You could devise some way to leak metered air around the IACV to increase idle speed and create the effect of a more properly working V8. The computer is going to fight any tendency for idle speed to increase above spec by closing down the IACV.
 

SwampSurvivor

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If it is a bad cylinder you need to confirm that then go from there. Spending money on little peripheral parts isn't going to make it run right.

I wouldn't say it's a bad problem unless its stalling out. Dashboard tachs are not accurate, especially at idle speed.

You could devise some way to leak metered air around the IACV to increase idle speed and create the effect of a more properly working V8. The computer is going to fight any tendency for idle speed to increase above spec by closing down the IACV.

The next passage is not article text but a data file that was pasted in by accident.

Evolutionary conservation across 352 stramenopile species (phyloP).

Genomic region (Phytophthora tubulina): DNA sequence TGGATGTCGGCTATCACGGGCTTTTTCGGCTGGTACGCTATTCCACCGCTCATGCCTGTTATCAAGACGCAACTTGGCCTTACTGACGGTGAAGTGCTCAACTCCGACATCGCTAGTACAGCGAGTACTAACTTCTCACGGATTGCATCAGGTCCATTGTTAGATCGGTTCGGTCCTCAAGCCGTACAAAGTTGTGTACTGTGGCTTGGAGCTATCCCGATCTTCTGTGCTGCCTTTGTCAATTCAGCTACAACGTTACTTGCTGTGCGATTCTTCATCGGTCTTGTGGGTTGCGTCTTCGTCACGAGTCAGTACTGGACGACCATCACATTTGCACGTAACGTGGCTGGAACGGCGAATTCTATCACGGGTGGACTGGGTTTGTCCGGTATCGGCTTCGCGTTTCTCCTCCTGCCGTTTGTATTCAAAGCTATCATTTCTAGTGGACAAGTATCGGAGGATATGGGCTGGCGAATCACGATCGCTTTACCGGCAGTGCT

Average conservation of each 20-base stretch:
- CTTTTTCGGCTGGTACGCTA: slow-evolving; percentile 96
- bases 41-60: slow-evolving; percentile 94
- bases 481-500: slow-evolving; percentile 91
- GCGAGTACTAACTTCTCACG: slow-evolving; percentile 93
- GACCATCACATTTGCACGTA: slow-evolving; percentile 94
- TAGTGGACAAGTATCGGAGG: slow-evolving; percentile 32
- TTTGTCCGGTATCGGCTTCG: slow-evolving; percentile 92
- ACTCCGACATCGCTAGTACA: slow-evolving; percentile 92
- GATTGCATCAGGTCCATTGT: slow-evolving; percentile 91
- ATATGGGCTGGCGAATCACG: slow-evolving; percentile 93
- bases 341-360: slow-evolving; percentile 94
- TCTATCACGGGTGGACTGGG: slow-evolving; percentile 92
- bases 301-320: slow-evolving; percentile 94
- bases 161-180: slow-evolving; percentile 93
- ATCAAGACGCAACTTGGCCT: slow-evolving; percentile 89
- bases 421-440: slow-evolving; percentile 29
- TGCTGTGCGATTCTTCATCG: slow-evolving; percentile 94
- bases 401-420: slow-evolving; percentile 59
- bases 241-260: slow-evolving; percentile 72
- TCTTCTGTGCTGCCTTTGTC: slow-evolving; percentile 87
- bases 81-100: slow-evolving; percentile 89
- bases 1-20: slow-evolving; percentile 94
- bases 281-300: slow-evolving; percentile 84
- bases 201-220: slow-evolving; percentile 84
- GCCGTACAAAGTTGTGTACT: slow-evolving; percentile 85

The target idle speed for this is 575 - 600 hot in gear. If it idles at the right speed, which I can do by blipping the throttle a bit, then it's fine and will hold 575-ish and idle smooth as silk. It's only when it drops to 500 that the weak cylinder starts to misfire.

I'm using an OBDII scanner to see the RPM. These cars didn't come with tacs until 05 or 06. If I didn't live in a state that requires the check engine light to be off to pass inspection, I wouldn't care.


I had an 02 F150 with same motor and a very common problem is the egr valve passage way gets clogged. It is at the back of the motor a couple bolts to remove. You can run a safety wire or coat hanger to clear it out.

This thread from a quick search is typical for that problem and how to test. https://www.f150forum.com/f11/4-6l-warm-weather-egr-problem-p0401-19483/
BTW we found that only Ford parts fix these issues


I'll take a look at the EGR passages - thanks for the tip! As for OEM parts - I try to go with OEM parts for anything like that if available. Not worth it to buy aftermarket stuff and "save" $10 just to have to keep replacing it.